The most precise available descriptions of the human SII area have long been those by Penfield and Rasmussen (153) and Woolsey et al. (154) based, respectively, on electrical stimulation and intracortical recordings of SEPs. They showed a single complete representation of the body located lateral to the end of the rolandic fissure on the dorsolateral surface of the hemisphere and extending to the cortex of the upper bank of the sylvian fissure, contrasting with the multiple body maps identified in the lateral sulcus of monkey’s brain (155,156). The clinical deficit resulting from SII lesions is also more controversial than that observed after SI lesions. While Penfield and Roberts (157) concluded that removal of SII is followed by “no obvious sensory or motor defect,” it has been reported that a lesion of the suprasylvian somatosensory cortex produces a deficit in tactile object recognition by the opposite hand (158). However, this observation, based on clinical and MRI data, has not been correlated with abnormalities of perisylvian SEPs; moreover, it has not been checked either that the SI responses were normal in these patients.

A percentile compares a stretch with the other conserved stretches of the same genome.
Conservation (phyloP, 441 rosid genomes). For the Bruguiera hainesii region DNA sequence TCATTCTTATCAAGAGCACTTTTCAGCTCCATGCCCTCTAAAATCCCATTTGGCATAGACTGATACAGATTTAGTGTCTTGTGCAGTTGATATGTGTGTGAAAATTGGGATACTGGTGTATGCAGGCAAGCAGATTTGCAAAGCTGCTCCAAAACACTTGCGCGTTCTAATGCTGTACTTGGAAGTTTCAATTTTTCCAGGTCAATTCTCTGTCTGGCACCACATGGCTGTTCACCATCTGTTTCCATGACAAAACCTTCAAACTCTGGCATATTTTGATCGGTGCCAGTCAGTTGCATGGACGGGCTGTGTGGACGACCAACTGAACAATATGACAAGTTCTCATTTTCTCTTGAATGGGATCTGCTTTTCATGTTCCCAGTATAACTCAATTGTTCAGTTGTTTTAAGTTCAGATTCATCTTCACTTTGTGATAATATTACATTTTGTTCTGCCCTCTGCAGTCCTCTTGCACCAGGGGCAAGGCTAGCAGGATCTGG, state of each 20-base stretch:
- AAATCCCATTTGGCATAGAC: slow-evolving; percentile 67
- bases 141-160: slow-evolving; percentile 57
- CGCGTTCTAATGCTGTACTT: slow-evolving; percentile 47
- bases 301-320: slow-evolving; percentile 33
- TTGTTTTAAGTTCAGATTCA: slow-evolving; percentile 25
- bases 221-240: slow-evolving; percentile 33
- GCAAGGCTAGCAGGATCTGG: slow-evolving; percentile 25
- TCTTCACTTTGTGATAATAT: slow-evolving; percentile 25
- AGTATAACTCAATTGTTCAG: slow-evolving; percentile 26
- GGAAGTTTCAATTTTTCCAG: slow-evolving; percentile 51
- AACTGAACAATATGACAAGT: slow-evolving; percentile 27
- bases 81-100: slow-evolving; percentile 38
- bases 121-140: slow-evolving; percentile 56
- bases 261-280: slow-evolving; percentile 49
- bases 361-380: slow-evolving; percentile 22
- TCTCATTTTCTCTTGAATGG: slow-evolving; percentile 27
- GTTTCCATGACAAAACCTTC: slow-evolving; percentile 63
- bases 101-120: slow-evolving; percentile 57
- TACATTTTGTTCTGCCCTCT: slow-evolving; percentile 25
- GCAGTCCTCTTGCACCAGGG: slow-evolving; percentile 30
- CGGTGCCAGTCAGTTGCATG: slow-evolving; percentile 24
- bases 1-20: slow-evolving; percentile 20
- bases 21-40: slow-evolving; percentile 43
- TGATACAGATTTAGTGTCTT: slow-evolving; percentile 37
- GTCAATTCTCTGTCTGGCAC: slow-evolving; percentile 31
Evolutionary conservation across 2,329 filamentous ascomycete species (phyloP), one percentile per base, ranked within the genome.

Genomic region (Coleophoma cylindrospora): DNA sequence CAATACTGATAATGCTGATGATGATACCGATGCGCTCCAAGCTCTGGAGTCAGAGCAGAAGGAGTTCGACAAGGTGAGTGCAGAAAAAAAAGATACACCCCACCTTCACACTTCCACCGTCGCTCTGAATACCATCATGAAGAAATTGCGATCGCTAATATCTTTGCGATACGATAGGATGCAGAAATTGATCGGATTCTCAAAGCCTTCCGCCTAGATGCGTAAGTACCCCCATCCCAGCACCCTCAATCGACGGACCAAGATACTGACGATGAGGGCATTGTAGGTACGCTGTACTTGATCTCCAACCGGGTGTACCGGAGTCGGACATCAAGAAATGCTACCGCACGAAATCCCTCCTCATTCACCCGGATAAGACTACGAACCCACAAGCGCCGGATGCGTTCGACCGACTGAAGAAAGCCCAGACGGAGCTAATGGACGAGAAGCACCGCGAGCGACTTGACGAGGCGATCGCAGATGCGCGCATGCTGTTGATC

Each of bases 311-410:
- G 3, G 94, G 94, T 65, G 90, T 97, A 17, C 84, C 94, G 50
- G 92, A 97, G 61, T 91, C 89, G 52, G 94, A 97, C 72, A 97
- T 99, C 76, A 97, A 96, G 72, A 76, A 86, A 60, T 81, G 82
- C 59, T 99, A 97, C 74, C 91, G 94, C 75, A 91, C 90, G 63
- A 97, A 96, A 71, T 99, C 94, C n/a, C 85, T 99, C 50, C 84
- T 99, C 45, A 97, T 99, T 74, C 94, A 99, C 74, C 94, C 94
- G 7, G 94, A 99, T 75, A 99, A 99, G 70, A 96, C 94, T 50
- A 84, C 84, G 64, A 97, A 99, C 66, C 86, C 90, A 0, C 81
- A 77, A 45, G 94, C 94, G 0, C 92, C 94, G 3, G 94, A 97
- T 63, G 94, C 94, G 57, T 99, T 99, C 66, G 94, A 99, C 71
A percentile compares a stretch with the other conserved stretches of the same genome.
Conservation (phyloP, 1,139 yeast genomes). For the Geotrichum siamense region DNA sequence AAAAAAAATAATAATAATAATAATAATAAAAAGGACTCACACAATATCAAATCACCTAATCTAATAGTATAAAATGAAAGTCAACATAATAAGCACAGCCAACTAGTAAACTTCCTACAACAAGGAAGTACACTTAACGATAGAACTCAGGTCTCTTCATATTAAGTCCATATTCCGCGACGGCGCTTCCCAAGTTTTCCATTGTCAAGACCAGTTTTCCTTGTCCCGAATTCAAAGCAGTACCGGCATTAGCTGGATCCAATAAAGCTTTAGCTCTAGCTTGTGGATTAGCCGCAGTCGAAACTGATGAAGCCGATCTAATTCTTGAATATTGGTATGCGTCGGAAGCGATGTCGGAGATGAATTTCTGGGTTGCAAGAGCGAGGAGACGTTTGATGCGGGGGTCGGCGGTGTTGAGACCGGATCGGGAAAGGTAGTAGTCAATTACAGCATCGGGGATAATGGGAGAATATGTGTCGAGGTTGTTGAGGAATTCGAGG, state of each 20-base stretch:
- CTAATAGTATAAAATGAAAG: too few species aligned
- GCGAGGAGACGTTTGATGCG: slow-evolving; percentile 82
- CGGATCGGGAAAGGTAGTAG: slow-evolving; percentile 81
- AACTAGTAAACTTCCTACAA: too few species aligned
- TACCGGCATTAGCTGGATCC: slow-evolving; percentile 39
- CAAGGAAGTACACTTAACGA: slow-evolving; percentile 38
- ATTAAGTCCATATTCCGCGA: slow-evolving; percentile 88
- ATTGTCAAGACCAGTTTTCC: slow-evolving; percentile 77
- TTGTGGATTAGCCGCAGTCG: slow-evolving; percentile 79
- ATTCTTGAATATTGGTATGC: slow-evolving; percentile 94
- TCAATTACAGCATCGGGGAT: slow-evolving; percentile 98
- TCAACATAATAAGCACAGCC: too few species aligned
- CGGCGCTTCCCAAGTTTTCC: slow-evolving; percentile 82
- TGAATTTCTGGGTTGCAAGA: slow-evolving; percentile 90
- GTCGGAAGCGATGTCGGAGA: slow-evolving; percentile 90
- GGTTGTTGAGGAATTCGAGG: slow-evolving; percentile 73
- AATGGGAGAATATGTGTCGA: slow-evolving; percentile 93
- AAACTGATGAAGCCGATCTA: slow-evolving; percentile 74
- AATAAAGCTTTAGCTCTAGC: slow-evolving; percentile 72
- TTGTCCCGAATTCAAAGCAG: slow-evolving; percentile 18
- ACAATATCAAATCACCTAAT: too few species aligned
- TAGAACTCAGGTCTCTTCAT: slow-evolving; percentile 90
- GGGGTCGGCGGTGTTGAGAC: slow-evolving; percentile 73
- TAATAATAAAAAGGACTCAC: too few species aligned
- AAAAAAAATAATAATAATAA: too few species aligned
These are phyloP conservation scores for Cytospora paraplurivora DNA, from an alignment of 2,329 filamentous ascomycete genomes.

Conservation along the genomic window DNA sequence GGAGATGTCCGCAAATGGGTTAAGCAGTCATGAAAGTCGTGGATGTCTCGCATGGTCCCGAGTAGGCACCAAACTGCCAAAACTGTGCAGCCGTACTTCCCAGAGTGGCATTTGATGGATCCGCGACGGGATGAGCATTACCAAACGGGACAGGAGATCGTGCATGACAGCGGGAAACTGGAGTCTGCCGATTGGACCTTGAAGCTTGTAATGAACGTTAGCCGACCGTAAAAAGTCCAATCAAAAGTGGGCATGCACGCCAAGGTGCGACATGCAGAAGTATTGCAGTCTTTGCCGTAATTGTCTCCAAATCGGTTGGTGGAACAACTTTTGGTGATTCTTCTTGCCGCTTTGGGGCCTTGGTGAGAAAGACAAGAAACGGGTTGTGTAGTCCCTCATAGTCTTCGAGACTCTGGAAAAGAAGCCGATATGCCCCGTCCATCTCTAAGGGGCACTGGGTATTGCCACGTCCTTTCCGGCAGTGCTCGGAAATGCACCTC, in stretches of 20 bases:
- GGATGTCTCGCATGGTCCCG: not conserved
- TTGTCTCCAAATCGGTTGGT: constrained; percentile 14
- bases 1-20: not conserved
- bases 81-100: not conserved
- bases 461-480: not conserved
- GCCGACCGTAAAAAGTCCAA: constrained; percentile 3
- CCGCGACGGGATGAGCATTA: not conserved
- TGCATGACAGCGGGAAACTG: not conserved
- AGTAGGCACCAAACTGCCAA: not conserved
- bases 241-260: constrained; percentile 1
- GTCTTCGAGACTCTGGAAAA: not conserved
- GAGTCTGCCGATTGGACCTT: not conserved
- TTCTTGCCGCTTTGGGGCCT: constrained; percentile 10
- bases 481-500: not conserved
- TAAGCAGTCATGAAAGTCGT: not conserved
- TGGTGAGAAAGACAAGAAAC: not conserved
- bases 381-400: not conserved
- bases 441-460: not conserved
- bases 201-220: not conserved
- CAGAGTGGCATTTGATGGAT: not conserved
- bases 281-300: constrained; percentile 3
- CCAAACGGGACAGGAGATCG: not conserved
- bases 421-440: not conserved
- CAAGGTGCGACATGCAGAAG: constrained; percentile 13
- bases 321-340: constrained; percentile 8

The existence of short-latency SEPs generated in SII peaking earlier than 40 msec after median nerve stimulus remains a debated issue in the literature. Lüders et al. (159), using an array of 96 subdural electrodes in a single epileptic patient, recorded responses to contralateral median nerve and finger stimulation in the inferior frontal gyrus, peaking only 2.4 msec later than SI-evoked responses that they considered as originating in the SII area. However, these authors failed to record such early responses ipsilateral to stimulation, and the measurement area was clearly anterior to the cortical zone producing longer latency perisylvian responses in human corticograms (117). Of the numerous MEG studies of SII responses to median nerve stimulation, only that of Karhu and Tesche (160) found neuromagnetic activity in the SII area starting 20 to 30 msec after contralateral stimulus, simultaneously, or even before the first activation in SI area. Lastly, recent stereotactic recordings in the suprasylvian cortex have confirmed early bilateral responses peaking at about 30 msec in area SII (161).